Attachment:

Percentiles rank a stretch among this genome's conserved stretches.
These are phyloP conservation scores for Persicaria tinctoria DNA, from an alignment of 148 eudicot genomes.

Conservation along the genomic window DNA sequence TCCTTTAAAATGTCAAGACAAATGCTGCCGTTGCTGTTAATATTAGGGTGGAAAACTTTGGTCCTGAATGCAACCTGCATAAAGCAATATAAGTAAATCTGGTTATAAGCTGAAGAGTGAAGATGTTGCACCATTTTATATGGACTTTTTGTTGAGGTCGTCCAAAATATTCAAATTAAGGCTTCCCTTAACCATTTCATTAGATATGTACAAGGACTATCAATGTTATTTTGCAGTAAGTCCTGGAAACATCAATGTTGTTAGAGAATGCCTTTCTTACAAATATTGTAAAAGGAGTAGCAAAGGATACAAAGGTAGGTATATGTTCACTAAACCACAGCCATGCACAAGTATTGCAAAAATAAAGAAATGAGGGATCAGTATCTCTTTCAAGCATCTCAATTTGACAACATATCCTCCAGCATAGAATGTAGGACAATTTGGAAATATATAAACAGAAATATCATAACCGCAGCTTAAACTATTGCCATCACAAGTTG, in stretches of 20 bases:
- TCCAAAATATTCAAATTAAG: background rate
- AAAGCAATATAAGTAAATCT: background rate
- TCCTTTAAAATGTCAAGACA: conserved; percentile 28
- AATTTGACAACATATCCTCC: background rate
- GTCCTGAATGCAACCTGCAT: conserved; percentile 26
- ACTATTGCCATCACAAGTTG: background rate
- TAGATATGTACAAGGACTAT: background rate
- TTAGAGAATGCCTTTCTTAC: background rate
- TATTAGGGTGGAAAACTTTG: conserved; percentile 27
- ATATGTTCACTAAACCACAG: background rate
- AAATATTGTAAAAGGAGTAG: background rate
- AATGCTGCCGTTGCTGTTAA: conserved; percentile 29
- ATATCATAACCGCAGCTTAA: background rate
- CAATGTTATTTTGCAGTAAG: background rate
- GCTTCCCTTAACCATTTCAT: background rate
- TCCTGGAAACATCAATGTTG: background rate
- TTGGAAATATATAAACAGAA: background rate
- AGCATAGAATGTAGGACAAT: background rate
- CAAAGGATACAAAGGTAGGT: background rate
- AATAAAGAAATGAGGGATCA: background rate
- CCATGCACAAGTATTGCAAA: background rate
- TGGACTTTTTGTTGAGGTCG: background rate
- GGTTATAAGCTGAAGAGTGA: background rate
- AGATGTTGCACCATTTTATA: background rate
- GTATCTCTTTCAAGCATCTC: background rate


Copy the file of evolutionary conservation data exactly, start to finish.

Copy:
Percentiles rank a stretch among this genome's conserved stretches.
These are phyloP conservation scores for Persicaria tinctoria DNA, from an alignment of 148 eudicot genomes.

Conservation along the genomic window DNA sequence TCCTTTAAAATGTCAAGACAAATGCTGCCGTTGCTGTTAATATTAGGGTGGAAAACTTTGGTCCTGAATGCAACCTGCATAAAGCAATATAAGTAAATCTGGTTATAAGCTGAAGAGTGAAGATGTTGCACCATTTTATATGGACTTTTTGTTGAGGTCGTCCAAAATATTCAAATTAAGGCTTCCCTTAACCATTTCATTAGATATGTACAAGGACTATCAATGTTATTTTGCAGTAAGTCCTGGAAACATCAATGTTGTTAGAGAATGCCTTTCTTACAAATATTGTAAAAGGAGTAGCAAAGGATACAAAGGTAGGTATATGTTCACTAAACCACAGCCATGCACAAGTATTGCAAAAATAAAGAAATGAGGGATCAGTATCTCTTTCAAGCATCTCAATTTGACAACATATCCTCCAGCATAGAATGTAGGACAATTTGGAAATATATAAACAGAAATATCATAACCGCAGCTTAAACTATTGCCATCACAAGTTG, in stretches of 20 bases:
- TCCAAAATATTCAAATTAAG: background rate
- AAAGCAATATAAGTAAATCT: background rate
- TCCTTTAAAATGTCAAGACA: conserved; percentile 28
- AATTTGACAACATATCCTCC: background rate
- GTCCTGAATGCAACCTGCAT: conserved; percentile 26
- ACTATTGCCATCACAAGTTG: background rate
- TAGATATGTACAAGGACTAT: background rate
- TTAGAGAATGCCTTTCTTAC: background rate
- TATTAGGGTGGAAAACTTTG: conserved; percentile 27
- ATATGTTCACTAAACCACAG: background rate
- AAATATTGTAAAAGGAGTAG: background rate
- AATGCTGCCGTTGCTGTTAA: conserved; percentile 29
- ATATCATAACCGCAGCTTAA: background rate
- CAATGTTATTTTGCAGTAAG: background rate
- GCTTCCCTTAACCATTTCAT: background rate
- TCCTGGAAACATCAATGTTG: background rate
- TTGGAAATATATAAACAGAA: background rate
- AGCATAGAATGTAGGACAAT: background rate
- CAAAGGATACAAAGGTAGGT: background rate
- AATAAAGAAATGAGGGATCA: background rate
- CCATGCACAAGTATTGCAAA: background rate
- TGGACTTTTTGTTGAGGTCG: background rate
- GGTTATAAGCTGAAGAGTGA: background rate
- AGATGTTGCACCATTTTATA: background rate
- GTATCTCTTTCAAGCATCTC: background rate